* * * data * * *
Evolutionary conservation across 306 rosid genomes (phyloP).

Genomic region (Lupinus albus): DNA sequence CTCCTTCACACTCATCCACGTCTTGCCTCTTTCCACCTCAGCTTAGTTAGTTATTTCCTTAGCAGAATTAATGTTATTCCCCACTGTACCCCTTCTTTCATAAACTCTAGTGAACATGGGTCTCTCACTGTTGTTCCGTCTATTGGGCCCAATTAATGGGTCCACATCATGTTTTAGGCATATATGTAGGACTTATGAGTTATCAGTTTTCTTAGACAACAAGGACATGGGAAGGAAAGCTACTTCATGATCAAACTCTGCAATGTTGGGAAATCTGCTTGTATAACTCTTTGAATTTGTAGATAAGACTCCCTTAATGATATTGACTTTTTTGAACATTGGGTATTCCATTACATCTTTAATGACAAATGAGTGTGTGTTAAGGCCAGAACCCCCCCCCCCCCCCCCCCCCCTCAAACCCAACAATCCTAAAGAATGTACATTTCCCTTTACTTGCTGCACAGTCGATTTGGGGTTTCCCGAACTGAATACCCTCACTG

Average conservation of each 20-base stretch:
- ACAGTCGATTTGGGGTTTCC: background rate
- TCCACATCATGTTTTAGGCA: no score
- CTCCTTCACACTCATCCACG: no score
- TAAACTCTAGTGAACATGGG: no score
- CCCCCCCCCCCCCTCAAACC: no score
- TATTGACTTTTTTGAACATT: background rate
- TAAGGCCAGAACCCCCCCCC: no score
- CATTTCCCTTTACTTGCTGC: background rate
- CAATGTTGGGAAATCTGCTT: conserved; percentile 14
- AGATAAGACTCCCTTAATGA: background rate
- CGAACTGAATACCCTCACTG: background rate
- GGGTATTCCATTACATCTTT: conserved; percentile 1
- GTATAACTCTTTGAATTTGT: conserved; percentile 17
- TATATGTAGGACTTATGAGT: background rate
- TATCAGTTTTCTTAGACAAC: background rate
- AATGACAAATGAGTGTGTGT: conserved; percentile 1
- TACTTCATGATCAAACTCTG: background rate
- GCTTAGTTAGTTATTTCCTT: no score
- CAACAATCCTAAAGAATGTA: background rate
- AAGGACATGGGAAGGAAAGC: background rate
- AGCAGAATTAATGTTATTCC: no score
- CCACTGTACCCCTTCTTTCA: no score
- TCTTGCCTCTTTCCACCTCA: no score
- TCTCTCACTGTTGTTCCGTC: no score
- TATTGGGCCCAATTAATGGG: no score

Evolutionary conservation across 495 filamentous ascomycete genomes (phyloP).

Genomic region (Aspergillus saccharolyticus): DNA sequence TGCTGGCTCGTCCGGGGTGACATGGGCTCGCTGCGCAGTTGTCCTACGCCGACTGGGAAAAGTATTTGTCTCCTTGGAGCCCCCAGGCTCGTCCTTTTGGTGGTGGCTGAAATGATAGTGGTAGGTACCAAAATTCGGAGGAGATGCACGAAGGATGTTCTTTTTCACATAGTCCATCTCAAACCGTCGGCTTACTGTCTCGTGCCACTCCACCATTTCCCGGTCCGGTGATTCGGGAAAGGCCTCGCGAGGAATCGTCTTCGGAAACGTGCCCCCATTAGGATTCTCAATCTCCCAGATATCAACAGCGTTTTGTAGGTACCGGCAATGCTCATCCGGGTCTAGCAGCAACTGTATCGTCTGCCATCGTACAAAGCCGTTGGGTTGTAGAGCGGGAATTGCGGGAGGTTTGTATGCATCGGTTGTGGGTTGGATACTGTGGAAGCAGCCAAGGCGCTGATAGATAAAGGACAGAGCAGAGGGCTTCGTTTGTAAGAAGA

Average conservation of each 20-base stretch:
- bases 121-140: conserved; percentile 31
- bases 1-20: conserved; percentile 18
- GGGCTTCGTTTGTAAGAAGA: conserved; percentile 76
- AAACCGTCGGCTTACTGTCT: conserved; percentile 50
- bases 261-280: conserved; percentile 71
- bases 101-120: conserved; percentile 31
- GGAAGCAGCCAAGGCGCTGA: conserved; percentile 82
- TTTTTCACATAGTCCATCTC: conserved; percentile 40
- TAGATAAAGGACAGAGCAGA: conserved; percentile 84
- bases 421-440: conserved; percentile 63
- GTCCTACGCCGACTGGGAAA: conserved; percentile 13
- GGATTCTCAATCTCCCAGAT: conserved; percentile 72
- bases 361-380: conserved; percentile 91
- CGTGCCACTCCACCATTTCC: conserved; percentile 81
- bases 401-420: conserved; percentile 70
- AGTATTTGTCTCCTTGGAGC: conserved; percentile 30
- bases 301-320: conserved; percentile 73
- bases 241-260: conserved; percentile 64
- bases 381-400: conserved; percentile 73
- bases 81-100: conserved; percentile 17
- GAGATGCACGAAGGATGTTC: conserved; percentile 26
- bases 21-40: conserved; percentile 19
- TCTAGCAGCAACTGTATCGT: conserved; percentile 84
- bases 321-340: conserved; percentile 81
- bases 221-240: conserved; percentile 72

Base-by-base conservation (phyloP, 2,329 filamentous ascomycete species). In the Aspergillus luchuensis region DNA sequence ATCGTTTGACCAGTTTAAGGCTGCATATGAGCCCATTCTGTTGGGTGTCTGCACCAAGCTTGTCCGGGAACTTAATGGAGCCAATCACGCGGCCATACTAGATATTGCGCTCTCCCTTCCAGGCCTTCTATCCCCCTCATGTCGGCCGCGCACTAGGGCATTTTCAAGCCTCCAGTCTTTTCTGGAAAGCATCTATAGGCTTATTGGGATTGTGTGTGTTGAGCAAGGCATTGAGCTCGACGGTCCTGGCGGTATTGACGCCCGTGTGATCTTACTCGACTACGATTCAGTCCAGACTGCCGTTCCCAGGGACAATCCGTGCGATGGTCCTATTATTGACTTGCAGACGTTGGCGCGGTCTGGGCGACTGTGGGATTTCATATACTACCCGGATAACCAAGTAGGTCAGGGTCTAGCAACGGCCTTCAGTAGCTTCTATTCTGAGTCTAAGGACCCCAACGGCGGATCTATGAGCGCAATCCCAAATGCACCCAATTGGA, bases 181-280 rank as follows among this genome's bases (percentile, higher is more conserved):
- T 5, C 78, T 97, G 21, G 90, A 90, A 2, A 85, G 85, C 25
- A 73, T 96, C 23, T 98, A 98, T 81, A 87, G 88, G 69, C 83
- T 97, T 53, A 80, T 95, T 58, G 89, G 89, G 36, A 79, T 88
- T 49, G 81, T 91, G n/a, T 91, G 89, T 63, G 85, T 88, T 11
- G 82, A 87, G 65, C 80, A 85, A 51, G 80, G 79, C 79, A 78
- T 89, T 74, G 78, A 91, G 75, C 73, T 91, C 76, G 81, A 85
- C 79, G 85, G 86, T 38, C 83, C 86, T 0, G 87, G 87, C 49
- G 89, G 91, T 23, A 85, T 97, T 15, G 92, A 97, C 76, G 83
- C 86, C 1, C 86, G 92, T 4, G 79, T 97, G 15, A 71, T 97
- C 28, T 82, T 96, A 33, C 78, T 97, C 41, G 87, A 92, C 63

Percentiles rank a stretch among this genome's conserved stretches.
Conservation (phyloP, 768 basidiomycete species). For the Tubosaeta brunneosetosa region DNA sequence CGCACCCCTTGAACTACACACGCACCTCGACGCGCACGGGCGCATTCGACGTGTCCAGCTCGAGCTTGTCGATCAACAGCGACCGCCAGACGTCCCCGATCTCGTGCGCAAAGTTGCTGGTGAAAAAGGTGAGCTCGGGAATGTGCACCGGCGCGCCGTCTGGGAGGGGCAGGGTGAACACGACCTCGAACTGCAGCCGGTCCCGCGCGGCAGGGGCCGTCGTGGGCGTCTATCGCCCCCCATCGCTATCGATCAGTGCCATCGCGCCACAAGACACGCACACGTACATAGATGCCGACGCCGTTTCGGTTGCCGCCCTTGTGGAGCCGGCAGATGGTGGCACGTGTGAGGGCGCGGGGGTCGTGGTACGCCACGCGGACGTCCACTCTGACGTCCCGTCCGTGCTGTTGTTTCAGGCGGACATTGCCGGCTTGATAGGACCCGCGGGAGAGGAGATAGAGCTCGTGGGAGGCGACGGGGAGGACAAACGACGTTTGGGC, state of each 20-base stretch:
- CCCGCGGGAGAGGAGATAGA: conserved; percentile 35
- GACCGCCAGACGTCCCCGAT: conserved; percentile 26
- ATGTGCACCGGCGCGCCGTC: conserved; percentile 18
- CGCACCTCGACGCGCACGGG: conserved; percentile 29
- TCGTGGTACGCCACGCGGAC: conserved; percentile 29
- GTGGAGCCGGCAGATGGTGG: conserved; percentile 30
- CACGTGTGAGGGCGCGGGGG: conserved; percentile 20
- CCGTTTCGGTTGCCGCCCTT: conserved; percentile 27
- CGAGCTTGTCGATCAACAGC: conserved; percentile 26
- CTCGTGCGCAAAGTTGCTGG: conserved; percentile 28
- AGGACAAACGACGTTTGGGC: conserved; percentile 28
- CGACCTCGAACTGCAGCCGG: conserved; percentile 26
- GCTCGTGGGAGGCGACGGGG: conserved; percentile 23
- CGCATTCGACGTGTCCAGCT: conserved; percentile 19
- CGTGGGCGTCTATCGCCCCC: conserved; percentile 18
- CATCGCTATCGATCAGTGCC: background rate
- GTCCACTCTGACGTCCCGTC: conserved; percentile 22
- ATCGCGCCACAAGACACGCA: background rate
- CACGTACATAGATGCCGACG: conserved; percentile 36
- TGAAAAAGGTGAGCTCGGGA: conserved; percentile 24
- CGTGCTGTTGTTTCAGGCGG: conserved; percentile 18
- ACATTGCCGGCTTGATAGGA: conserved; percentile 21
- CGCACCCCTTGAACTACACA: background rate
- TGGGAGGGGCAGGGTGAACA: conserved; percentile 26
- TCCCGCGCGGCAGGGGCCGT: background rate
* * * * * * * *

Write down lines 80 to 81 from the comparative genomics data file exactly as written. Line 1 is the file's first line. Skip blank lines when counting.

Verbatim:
- AGGACAAACGACGTTTGGGC: conserved; percentile 28
- CGACCTCGAACTGCAGCCGG: conserved; percentile 26